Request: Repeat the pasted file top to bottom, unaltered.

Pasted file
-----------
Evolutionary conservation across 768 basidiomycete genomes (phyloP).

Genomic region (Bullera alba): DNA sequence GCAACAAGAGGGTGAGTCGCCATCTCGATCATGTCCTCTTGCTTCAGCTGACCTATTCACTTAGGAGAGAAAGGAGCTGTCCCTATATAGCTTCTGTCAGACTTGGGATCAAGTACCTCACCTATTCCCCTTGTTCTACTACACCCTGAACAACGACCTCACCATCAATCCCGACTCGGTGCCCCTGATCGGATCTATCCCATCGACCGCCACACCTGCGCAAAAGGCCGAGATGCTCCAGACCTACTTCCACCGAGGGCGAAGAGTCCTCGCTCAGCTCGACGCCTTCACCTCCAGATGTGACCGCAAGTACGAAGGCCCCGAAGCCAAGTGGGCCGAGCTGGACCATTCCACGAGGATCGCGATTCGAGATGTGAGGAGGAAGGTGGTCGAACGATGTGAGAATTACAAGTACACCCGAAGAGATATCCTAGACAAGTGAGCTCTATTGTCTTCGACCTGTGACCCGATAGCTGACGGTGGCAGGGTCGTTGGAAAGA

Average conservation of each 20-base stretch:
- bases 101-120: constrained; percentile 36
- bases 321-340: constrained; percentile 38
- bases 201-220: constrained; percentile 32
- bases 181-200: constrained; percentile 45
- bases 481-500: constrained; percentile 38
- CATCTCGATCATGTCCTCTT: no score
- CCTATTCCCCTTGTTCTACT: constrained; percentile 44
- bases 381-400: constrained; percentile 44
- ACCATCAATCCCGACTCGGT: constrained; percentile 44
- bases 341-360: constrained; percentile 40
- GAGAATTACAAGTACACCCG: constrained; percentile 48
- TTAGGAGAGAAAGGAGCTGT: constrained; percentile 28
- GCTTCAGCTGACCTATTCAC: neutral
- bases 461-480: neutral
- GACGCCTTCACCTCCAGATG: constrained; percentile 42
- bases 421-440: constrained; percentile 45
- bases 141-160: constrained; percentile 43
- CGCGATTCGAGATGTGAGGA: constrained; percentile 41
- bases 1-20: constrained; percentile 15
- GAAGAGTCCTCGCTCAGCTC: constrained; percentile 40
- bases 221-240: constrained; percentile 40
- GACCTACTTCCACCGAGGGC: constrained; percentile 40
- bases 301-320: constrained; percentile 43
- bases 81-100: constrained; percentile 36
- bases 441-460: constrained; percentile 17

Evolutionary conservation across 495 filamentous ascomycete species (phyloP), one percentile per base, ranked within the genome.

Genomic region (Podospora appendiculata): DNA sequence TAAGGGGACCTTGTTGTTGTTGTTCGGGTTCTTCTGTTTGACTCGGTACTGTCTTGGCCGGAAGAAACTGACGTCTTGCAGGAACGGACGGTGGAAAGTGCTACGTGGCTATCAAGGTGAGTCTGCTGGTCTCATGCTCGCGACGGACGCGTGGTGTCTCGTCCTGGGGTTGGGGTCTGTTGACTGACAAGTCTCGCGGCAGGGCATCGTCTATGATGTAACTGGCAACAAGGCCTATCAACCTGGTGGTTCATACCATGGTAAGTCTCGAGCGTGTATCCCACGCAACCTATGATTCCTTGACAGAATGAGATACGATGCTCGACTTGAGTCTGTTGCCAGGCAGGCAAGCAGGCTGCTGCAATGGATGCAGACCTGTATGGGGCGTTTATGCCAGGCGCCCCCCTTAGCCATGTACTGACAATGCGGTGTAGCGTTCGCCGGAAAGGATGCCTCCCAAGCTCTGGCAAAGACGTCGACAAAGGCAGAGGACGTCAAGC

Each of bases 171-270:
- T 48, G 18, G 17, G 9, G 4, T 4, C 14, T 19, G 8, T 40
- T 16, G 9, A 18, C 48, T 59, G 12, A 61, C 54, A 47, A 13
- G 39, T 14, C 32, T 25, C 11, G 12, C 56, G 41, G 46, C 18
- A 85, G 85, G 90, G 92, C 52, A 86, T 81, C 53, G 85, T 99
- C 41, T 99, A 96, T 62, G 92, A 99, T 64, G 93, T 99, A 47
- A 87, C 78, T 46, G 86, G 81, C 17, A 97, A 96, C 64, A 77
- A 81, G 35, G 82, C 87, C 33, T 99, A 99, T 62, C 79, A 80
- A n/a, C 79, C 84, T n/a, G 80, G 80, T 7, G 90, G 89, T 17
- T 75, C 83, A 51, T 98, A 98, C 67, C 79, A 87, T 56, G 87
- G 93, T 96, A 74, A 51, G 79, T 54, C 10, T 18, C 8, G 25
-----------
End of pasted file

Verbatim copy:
Evolutionary conservation across 768 basidiomycete genomes (phyloP).

Genomic region (Bullera alba): DNA sequence GCAACAAGAGGGTGAGTCGCCATCTCGATCATGTCCTCTTGCTTCAGCTGACCTATTCACTTAGGAGAGAAAGGAGCTGTCCCTATATAGCTTCTGTCAGACTTGGGATCAAGTACCTCACCTATTCCCCTTGTTCTACTACACCCTGAACAACGACCTCACCATCAATCCCGACTCGGTGCCCCTGATCGGATCTATCCCATCGACCGCCACACCTGCGCAAAAGGCCGAGATGCTCCAGACCTACTTCCACCGAGGGCGAAGAGTCCTCGCTCAGCTCGACGCCTTCACCTCCAGATGTGACCGCAAGTACGAAGGCCCCGAAGCCAAGTGGGCCGAGCTGGACCATTCCACGAGGATCGCGATTCGAGATGTGAGGAGGAAGGTGGTCGAACGATGTGAGAATTACAAGTACACCCGAAGAGATATCCTAGACAAGTGAGCTCTATTGTCTTCGACCTGTGACCCGATAGCTGACGGTGGCAGGGTCGTTGGAAAGA

Average conservation of each 20-base stretch:
- bases 101-120: constrained; percentile 36
- bases 321-340: constrained; percentile 38
- bases 201-220: constrained; percentile 32
- bases 181-200: constrained; percentile 45
- bases 481-500: constrained; percentile 38
- CATCTCGATCATGTCCTCTT: no score
- CCTATTCCCCTTGTTCTACT: constrained; percentile 44
- bases 381-400: constrained; percentile 44
- ACCATCAATCCCGACTCGGT: constrained; percentile 44
- bases 341-360: constrained; percentile 40
- GAGAATTACAAGTACACCCG: constrained; percentile 48
- TTAGGAGAGAAAGGAGCTGT: constrained; percentile 28
- GCTTCAGCTGACCTATTCAC: neutral
- bases 461-480: neutral
- GACGCCTTCACCTCCAGATG: constrained; percentile 42
- bases 421-440: constrained; percentile 45
- bases 141-160: constrained; percentile 43
- CGCGATTCGAGATGTGAGGA: constrained; percentile 41
- bases 1-20: constrained; percentile 15
- GAAGAGTCCTCGCTCAGCTC: constrained; percentile 40
- bases 221-240: constrained; percentile 40
- GACCTACTTCCACCGAGGGC: constrained; percentile 40
- bases 301-320: constrained; percentile 43
- bases 81-100: constrained; percentile 36
- bases 441-460: constrained; percentile 17

Evolutionary conservation across 495 filamentous ascomycete species (phyloP), one percentile per base, ranked within the genome.

Genomic region (Podospora appendiculata): DNA sequence TAAGGGGACCTTGTTGTTGTTGTTCGGGTTCTTCTGTTTGACTCGGTACTGTCTTGGCCGGAAGAAACTGACGTCTTGCAGGAACGGACGGTGGAAAGTGCTACGTGGCTATCAAGGTGAGTCTGCTGGTCTCATGCTCGCGACGGACGCGTGGTGTCTCGTCCTGGGGTTGGGGTCTGTTGACTGACAAGTCTCGCGGCAGGGCATCGTCTATGATGTAACTGGCAACAAGGCCTATCAACCTGGTGGTTCATACCATGGTAAGTCTCGAGCGTGTATCCCACGCAACCTATGATTCCTTGACAGAATGAGATACGATGCTCGACTTGAGTCTGTTGCCAGGCAGGCAAGCAGGCTGCTGCAATGGATGCAGACCTGTATGGGGCGTTTATGCCAGGCGCCCCCCTTAGCCATGTACTGACAATGCGGTGTAGCGTTCGCCGGAAAGGATGCCTCCCAAGCTCTGGCAAAGACGTCGACAAAGGCAGAGGACGTCAAGC

Each of bases 171-270:
- T 48, G 18, G 17, G 9, G 4, T 4, C 14, T 19, G 8, T 40
- T 16, G 9, A 18, C 48, T 59, G 12, A 61, C 54, A 47, A 13
- G 39, T 14, C 32, T 25, C 11, G 12, C 56, G 41, G 46, C 18
- A 85, G 85, G 90, G 92, C 52, A 86, T 81, C 53, G 85, T 99
- C 41, T 99, A 96, T 62, G 92, A 99, T 64, G 93, T 99, A 47
- A 87, C 78, T 46, G 86, G 81, C 17, A 97, A 96, C 64, A 77
- A 81, G 35, G 82, C 87, C 33, T 99, A 99, T 62, C 79, A 80
- A n/a, C 79, C 84, T n/a, G 80, G 80, T 7, G 90, G 89, T 17
- T 75, C 83, A 51, T 98, A 98, C 67, C 79, A 87, T 56, G 87
- G 93, T 96, A 74, A 51, G 79, T 54, C 10, T 18, C 8, G 25